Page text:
Nevada vs. San Jose State: Three Keys To A Wolf Pack Win
The Wolf Pack are in a must-win situation against SJSU to keep their title game hopes alive. Here’s how Nevada can beat the Spartans.
They need help, but first Nevada has to help itself.
WEEK 15: Nevada Wolf Pack (6-1) vs. San Jose State Spartans
WHEN: Friday, December 11 — 7:00 PM PT/8:00 PM MT
WHERE: Sam Boyd Stadium; Las Vegas, NV
TV: CBS Sports Network
STREAMING: Fans can sign up to receive a free one-week trial of Fubo, which includes CBSSN, by following this link.
You can also find the audio broadcast on TuneIn.
RADIO: The Nevada broadcast can be found in and around Reno on 94.5 FM and elsewhere on the Wolf Pack Radio Network. The San Jose State broadcast can be found on 1220 AM (KDOW) out of Palo Alto.
SERIES RECORD: Nevada leads the series 22-9-1. In the last meeting on Octcober 12, 2019, the Wolf Pack defeated the Spartans in Reno, 41-38.
LAST WEEK: Nevada defeated Fresno State at home, 37-26, while San Jose State won on the road at Hawaii, 35-24.
ODDS (as of 12/10, via Vegas Insider): San Jose State -2.5
SP+ PROJECTION: Nevada by 1.2 (53% win probability)
FEI PROJECTION: San Jose State by 1.5
The Nevada Wolf Pack are on the verge of playing for their first outright conference championship in 25 years, but first they’ll have to overcome some unusual circumstances in their regular season finale.
Jay Norvell and company head back to Las Vegas for the second time this season to face off against the San Jose State Spartans at the old digs of archrival UNLV. Yes, that is a 2020 sentence if we ever wrote one this year. CEFCU Stadium is probably unavailable for the rest of the year, however, because of COVID-related health measures that Santa Clara County has imposed to slow the current pandemic’s spread, meaning that both sides will get a chance to do what they couldn’t in what we all assumed would be their final trip to Sam Boyd last fall: Win.
Here’s how Nevada can put itself in a position to reach the title game by beating the Spartans.
Three Keys to a Nevada Victory
1. Maximize red zone opportunities.
If Vegas and the advanced numbers didn’t give it away, this is about as even a matchup as you’ll find anywhere in the country and that extends in a number of directions. One of the most important, however, is how well both sides have done inside the 20-yard line.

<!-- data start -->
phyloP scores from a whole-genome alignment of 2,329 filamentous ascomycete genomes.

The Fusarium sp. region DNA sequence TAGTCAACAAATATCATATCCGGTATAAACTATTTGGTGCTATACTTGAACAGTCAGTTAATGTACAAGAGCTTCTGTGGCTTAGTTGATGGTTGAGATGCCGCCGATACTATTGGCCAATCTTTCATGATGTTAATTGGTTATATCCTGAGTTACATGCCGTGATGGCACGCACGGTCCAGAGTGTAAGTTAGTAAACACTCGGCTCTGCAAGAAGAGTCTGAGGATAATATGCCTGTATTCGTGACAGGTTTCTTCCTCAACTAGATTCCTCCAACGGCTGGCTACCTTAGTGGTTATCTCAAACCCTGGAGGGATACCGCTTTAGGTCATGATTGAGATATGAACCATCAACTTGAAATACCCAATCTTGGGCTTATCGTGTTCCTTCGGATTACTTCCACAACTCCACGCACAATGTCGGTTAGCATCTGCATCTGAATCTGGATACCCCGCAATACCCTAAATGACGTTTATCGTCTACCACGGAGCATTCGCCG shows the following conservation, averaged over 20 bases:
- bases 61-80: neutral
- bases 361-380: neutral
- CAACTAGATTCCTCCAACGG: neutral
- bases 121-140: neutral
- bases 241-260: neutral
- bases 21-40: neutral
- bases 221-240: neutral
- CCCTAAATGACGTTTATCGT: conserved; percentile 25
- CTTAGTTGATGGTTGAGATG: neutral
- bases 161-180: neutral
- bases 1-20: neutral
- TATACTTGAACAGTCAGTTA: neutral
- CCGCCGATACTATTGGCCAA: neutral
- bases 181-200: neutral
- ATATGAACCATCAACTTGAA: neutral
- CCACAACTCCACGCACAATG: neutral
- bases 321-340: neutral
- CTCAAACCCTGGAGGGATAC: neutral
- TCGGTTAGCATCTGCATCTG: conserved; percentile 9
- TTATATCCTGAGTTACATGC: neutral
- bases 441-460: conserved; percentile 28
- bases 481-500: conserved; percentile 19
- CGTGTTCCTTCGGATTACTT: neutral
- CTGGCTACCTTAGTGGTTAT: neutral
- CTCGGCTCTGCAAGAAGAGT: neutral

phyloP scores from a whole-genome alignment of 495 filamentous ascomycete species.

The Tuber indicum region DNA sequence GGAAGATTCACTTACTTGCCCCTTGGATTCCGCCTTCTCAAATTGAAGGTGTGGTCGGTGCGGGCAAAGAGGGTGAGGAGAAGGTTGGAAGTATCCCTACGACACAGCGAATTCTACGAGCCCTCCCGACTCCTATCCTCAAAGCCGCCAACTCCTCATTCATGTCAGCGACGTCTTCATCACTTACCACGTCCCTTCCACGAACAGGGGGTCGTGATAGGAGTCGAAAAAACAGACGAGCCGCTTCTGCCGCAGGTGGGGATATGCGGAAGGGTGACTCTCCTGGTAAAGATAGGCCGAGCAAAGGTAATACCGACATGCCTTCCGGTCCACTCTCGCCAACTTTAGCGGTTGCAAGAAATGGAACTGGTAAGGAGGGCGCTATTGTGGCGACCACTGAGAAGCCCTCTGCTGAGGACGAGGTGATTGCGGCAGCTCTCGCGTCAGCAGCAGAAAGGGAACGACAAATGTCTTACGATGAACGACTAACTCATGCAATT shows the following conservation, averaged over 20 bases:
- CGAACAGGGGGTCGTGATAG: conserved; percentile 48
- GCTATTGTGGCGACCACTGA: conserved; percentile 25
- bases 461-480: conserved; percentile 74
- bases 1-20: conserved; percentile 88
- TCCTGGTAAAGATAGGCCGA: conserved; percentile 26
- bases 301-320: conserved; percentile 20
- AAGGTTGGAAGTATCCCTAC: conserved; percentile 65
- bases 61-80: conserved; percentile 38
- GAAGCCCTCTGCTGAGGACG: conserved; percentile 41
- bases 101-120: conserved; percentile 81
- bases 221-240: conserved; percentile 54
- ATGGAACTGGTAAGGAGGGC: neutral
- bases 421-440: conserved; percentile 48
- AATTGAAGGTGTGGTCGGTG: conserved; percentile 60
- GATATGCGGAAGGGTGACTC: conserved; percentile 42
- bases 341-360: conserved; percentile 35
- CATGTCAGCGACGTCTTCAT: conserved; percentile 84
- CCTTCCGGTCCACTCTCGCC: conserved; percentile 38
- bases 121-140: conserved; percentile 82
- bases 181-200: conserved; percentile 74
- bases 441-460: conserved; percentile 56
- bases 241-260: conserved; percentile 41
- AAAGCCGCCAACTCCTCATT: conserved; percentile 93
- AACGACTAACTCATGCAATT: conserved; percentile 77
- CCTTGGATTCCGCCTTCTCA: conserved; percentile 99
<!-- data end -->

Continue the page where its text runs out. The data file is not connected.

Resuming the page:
On defense, both the Wolf Pack and Spartans have held their own pretty well against the national average, holding opponents to respective 84% and 80% conversion rates and, more importantly, are even with a 60% touchdown rate allowed inside the red zone.
On offense, however, lies one of the game’s biggest X-factors. The Spartans rank in a tie for 8th among FBS teams with a 94.4% red zone conversion rate while Nevada sits at 15th with a 93.1%, but none of the 26 teams with a conversion rate at 90% or above has done a worse job scoring touchdowns in those situations than the Wolf Pack, who have done so on just 15-of-29 tries (51.7%).
This is not meant to disrespect Brandon Talton, of course, who has been as automatic as ever no matter the situation, but Carson Strong has to be better than he’s generally been in the red zone. Though he has ten touchdowns and just one interception, he’s only completed 43.6% of his 29 attempts, meaning he has probably left a little something on the table here and there. Against San Jose State, he must be on point.
2. Slow Cade Hall and Viliami Fehoko.
It’s hard to find anyone outside of the Spartans’ athletic facilities who expected that San Jose State would have a pair of legitimate Defensive Player of the Year contenders, but how well the Wolf Pack keep the defensive end duo of Hall and Fehoko from feasting will go a long way toward determining how this game unfolds. After all, they’re the only pair of defenders on the same team anywhere in the Mountain West with at least five sacks each.
The good news for Nevada is they’ve passed each of their previous tests against strong pass rushes, allowing zero sacks to San Diego State and just two to Fresno State last Saturday, so it’s more a matter of simply doing it one last time. If they can, left tackle Jacob Gardner might have one of the more underrated cases as the conference’s freshman of the year.
3. Get another strong performance from the defensive line.
Even with a limited Dom Peterson last weekend, Nevada’s defensive line did a lot to make Fresno State one-dimensional and harried Jake Haener more often than not when he dropped back to pass. Though they only had two sacks, it could have easily been a lot more.
As Nevada Sports Net’s Chris Murray noted, this is a huge credit to former Wolf Pack walk-ons like Sam Hammond and Zak Mahannah, who’ve done their share to raise Nevada into the top 50 by advanced measures like stuff rate (19.2%) and opportunity rate allowed (45.1%). They’re in a better position to make San Jose State one-dimensional than Hawaii was a week ago if Spartans quarterback Nick Starkel gets off to another slow start: SJSU has averaged over six yards per carry in the last two games, but the Warriors and UNLV just aren’t on the same level defensively.
Considering how well these two teams have played all season long, it’s hard to envision either side laying an egg so close to the finish line. San Jose State’s biggest offensive strength, its passing game, showed some cracks last week against Hawaii, though, so the question is whether Nevada is better suited to help that work in their favor.
This game should be every bit as good as advertised, but I think the Wolf Pack will get their chance to host the Mountain West title game next Saturday.
Nevada 34, San Jose State 30